August 9-September 1, 2007
Mary Neubauer's current work uses visual information obtained through digital processes to create and record 3D data. Illuminated, processed photograms, laser-scanned images, animations, and rapid prototypes are combined with more traditional casting and replication techniques to address contemporary science and its information-gathering methods. The work examines the way collectible materials are archived, and data is acquired, valued, and presented. It raises questions about how scientific and technical findings are interpreted and what effect this has upon our understanding of the nature of empirical evidence.
The surfaces and translucency of the sculptural and virtual artworks give them properties of inner life and animation despite their digitally archived nature, pointing out qualities of inherent spirituality, tactile beauty, and luminosity. While the work retains the touch of the artists' hand, it also reveals the artifacts of the digital processes through which it has been taken, such as layering and rasterization.
Recent research into the visual transcription of numerical data streams involves collecting historical and near-real-time statistics from the various instruments which are constantly recording details of our surroundings, such as climate, solar activity, water levels, traffic flow, energy expenditure, and population flux. Incoming information is translated in several steps, from columns of numbers to 3D visual patterns. Captured and interpreted through video displays as evolving animations, this streaming data is intended to keep the viewer informed with a lively, ongoing sense of the immediate activity and functions of the world. Visualizations of larger historical cycles of events are captured through 3D models which are rapid prototyped. Through this work, viewers have access to many ways of seeing previously inaccessible information. The intent is to provide an easily readable way of understanding some of the living functions of our surroundings through incoming data, formerly only statistically decipherable. This type of inside information can give us a new view of the complexity of our natural and urban environment as a functioning entity with a hidden, and fascinating, life of its own.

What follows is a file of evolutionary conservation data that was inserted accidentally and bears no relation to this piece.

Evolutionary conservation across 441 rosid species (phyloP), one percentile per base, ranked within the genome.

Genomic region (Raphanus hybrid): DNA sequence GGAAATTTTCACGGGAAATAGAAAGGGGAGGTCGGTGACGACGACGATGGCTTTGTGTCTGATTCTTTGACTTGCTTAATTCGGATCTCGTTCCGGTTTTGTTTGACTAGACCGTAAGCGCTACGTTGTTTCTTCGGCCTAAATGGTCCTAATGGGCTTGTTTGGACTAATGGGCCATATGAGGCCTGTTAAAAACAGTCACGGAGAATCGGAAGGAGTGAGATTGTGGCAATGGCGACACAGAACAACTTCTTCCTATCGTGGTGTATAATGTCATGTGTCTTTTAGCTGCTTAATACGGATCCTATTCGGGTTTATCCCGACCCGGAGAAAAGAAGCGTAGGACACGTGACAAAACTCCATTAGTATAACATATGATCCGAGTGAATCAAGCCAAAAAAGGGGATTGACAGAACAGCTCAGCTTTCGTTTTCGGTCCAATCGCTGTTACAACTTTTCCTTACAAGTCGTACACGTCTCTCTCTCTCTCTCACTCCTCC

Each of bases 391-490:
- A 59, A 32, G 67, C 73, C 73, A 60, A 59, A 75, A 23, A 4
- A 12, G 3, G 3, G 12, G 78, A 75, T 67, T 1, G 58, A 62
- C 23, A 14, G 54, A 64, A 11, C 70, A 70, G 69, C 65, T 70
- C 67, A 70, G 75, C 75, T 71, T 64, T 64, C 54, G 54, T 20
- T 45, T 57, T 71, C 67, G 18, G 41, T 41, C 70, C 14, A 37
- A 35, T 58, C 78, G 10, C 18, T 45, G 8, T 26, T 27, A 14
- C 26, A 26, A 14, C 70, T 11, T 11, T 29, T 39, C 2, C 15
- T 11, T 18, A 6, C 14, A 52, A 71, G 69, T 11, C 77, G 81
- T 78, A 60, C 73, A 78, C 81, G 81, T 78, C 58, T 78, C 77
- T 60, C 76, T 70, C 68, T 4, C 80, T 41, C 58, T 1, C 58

Mary Bates Neubauer, BFA- Sculpture Colorado State University 1973, MFA- Sculpture Indiana University Bloomington, 1981.Bates Neubauer is a professor in the sculpture department at Arizona State University, where she runs the foundry program. She is also affiliated with ASU's Partnership for Research in Spatial Modeling She is represented by Bentley Gallery/ Projects in Phoenix, AZ and the William Havu Gallery in Denver. She was the recipient of a Ford Fellowship while at Indiana University and later won a Fulbright Fellowship for study in Cambridge, England. She has been a guest artist at the John Michael Kohler Center Arts/Industry program, Oxbow, the University of Minnesota, San Jose State University, Edinburgh School of Art, Scotland, the Falmouth School of Art in Cornwall, England, CAST, Ltd. in Dublin, Ireland, and other institutions. She has served in residencies at the Scottish Sculpture Workshop and the Anderson Ranch Arts Center in Aspen, Colorado. This summer, she has been an artist in residence at the American Academy in Rome. Her work recently won first prize at Ars Mathmatica, an international digital art competition. Bates Neubauer exhibits her sculpture and digital prints nationally and internationally and has completed several public commissions in the western states. Her work can be found in a number of private and public collections.
This site and its entire contents © 2006-2007 Los Angeles Center For Digital Art
Works of individual artists remain the intellectual property and are copyrighted by their respective authors. No unauthorized reproduction, all rights reserved.